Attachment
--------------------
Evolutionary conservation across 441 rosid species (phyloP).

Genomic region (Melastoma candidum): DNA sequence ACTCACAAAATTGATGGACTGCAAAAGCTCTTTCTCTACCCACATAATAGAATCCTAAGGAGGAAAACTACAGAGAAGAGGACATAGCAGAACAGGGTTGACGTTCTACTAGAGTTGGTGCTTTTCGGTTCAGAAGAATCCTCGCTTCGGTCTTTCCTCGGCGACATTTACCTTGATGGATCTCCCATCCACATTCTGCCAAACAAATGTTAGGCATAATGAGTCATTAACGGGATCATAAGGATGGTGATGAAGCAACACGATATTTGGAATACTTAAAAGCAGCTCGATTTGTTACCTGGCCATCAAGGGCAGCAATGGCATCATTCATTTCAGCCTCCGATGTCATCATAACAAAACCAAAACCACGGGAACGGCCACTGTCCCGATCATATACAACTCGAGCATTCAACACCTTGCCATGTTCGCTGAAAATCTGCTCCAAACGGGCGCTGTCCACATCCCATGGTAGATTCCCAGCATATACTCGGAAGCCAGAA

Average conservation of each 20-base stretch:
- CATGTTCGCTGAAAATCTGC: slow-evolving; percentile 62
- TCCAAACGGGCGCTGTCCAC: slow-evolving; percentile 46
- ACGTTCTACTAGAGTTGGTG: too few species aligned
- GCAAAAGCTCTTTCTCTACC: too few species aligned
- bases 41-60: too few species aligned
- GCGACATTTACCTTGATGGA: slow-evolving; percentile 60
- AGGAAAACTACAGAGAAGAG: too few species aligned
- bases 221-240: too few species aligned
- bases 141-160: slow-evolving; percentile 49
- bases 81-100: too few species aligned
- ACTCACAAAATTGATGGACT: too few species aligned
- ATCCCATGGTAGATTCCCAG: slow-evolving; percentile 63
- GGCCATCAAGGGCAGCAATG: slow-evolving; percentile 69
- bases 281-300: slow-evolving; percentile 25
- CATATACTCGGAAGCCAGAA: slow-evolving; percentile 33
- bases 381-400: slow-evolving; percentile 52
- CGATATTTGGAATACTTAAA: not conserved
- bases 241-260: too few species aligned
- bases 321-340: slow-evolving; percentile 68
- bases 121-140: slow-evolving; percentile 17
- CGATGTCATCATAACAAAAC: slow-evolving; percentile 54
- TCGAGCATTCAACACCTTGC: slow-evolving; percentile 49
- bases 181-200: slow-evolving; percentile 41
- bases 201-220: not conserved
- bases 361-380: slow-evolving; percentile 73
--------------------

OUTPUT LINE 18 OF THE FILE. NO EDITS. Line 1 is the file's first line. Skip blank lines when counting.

- CATATACTCGGAAGCCAGAA: slow-evolving; percentile 33